Secrets of the upward spiral
The percentage of pupils with five GCSE grades A to C is the single most important indicator of performance, schools suggest. And providing extra help for borderline Year 11 pupils thought capable of reaching this standard is the most common strategy for improvement.
That is the impression gained from the 35 schools which responded to a recent request in The TES for examples of successful strategies for "substantially improving pupil perfomance in a wide variety of ways including exam results".
The question was open-ended and those responding self-selecting, so not too much should be read into these replies. But it was interesting that not a single primary school replied.
This may suggest that raising pupil performance is principally a secondary concern. That could change rapidly when the proposed league tables for the end of key stage 2 appear, especially if they start to affect parental choices.
Most replies referred only to raw examination results, and almost without exception, to the headline figure for five or more A to C grades. But a substantial minority pointed also to the measures of wider attainment that also feature in the league tables (percentages obtaining any A to C or A to G grades). And some schools clearly have performance indicators of their own to reflect school aims of raising attainments for all. One school cited the percentage entered for 10 GCSEs, while another had calculated that "on average, every pupil in every subject is achieving two grades higher than five years ago". One referred to reduction of X and U grades.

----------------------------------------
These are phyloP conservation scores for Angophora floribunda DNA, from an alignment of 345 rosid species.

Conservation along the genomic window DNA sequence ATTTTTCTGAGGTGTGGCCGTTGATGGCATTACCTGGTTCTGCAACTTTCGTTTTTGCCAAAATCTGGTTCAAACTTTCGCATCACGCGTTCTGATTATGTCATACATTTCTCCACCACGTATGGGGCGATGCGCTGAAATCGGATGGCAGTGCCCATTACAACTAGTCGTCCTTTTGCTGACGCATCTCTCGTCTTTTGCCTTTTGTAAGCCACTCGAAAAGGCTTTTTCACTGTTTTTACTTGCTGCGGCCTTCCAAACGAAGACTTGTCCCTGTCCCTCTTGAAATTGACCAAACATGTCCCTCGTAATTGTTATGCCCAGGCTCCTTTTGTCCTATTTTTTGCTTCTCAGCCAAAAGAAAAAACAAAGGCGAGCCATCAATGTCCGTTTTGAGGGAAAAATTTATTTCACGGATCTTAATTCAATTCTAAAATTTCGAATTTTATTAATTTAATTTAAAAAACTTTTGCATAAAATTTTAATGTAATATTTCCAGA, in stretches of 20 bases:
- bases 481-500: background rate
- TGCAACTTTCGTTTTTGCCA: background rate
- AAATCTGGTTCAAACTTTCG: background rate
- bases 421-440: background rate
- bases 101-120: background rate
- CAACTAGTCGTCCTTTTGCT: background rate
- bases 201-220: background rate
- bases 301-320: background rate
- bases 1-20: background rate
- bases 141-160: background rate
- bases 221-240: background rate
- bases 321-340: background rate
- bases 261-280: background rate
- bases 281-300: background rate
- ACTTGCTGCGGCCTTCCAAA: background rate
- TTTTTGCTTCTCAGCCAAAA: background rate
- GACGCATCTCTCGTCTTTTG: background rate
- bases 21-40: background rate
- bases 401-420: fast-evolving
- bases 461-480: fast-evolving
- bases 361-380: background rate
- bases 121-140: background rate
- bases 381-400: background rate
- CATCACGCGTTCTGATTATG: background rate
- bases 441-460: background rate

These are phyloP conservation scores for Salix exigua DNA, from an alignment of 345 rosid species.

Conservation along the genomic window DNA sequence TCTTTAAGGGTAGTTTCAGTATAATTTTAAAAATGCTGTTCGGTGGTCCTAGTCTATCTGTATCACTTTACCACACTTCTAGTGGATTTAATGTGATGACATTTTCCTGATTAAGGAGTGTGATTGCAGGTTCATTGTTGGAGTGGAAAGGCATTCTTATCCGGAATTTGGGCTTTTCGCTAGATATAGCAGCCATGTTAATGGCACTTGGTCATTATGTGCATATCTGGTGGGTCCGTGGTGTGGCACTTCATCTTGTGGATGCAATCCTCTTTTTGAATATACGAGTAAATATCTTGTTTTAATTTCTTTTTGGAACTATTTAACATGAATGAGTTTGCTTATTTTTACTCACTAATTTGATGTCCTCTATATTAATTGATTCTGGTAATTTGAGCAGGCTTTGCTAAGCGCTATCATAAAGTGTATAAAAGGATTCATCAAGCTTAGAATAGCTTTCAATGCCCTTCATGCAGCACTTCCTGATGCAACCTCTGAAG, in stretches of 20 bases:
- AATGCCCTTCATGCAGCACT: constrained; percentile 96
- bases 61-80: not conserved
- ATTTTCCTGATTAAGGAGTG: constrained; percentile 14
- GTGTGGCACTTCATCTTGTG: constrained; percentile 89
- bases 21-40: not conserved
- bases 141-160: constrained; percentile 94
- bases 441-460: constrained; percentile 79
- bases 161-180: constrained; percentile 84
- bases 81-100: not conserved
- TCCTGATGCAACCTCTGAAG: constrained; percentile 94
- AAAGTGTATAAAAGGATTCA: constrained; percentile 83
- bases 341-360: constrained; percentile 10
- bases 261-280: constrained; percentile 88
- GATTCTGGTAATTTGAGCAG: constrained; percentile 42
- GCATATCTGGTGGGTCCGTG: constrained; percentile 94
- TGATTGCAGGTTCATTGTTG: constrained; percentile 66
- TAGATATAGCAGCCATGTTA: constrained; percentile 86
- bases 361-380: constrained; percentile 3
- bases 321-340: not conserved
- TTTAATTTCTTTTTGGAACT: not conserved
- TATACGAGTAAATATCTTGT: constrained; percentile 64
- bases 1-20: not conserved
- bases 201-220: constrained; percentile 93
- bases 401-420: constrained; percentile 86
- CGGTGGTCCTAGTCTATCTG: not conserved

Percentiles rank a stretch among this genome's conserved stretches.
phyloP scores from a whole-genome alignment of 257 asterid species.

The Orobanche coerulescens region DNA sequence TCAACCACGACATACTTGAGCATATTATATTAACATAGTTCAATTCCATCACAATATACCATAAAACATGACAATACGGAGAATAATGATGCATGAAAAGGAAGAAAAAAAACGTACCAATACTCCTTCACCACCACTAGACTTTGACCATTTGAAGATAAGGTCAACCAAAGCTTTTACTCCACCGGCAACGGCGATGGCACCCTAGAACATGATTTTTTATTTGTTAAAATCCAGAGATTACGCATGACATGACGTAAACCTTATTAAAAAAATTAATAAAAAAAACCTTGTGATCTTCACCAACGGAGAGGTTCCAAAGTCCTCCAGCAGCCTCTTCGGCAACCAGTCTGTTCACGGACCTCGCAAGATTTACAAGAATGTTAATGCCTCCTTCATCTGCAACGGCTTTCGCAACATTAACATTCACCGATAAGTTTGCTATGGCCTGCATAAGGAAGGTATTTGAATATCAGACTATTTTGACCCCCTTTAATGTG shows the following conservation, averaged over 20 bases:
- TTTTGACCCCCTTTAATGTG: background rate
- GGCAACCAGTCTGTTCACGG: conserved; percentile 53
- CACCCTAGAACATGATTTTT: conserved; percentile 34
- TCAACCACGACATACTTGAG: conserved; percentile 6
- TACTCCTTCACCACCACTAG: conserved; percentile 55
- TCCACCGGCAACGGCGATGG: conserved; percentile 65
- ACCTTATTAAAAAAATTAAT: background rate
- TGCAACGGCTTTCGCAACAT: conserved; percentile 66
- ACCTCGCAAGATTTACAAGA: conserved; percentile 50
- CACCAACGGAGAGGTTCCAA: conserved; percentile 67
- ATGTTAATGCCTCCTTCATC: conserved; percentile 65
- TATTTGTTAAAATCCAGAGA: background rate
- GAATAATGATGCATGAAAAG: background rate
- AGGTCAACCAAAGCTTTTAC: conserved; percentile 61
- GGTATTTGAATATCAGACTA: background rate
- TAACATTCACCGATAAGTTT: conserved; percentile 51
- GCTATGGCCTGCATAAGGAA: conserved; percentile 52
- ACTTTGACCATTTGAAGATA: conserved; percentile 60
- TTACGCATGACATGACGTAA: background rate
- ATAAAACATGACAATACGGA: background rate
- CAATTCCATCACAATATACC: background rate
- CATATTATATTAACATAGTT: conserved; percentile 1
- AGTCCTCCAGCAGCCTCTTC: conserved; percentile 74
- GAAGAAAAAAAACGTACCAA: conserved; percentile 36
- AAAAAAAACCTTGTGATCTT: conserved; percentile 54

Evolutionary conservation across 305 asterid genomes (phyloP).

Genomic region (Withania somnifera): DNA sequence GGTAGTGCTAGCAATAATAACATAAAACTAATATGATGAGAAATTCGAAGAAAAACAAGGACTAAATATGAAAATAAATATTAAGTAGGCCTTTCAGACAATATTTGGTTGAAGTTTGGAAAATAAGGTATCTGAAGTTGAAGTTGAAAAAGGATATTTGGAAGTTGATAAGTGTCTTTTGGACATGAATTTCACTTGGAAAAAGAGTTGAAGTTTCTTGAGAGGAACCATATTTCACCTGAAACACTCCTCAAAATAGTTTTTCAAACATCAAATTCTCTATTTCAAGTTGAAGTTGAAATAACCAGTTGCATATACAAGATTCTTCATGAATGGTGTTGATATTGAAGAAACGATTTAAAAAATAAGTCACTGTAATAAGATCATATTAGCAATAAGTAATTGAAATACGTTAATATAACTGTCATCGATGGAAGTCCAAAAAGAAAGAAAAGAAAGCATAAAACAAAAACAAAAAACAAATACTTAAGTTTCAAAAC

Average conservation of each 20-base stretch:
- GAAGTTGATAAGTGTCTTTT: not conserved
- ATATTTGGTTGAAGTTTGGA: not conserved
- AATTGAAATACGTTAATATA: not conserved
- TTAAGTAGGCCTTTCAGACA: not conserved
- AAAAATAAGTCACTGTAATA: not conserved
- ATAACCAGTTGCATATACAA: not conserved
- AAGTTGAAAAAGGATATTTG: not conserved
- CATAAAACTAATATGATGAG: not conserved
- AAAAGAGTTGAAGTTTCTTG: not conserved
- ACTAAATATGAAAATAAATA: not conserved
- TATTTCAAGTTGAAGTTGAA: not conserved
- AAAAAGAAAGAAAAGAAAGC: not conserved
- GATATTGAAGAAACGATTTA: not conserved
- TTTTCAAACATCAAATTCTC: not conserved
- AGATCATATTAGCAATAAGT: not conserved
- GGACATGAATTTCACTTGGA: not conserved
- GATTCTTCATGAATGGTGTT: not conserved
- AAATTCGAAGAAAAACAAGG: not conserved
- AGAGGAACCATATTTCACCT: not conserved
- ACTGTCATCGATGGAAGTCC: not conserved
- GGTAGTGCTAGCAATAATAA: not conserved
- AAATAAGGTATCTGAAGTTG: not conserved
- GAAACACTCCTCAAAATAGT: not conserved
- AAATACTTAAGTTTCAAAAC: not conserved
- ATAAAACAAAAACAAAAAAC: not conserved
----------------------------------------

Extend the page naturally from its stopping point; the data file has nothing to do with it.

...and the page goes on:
Doubling or trebling the percentage obtaining 5 A to Cs, it seems, is not uncommon among schools which take the raising of pupil performance seriously, particularly where they start from a low base.
It remains to be seen, however, whether the law of diminishing returns applies or whether success breeds success. Only two replies referred to the National Education and Training Targets, but many are concerned about the low scores of boys.
Only about one in five replies reveal any systematic attempt to answer the question, "are these results as good as should be expected for our pupils?" Three had apparently undertaken complex statistical analyses of prior attainments and background factors to provide state-of-the-art predicted grades pupil-by-pupil and department-by-department.
Others offered broader comparisons of their school's GCSE results with the ability of its intake. One school was able to say it was 23rd on the county's list according to the ability scores of its pupils on transfer, whereas its GCSE results are consistently in the top four.
Various other improvement indicators were suggested or implied by the replies. Better discipline was judged in one school by figures showing the reduced numbers of pupils referred for poor behaviour.
The subjective impression in another of "a substantial improvement in pupil attitudes to school life" was underlined by a 24 per cent reduction in after-school detentions. One school used as an "indicator of quality" the numbers of pupils who said in response to a survey that school was a waste of time.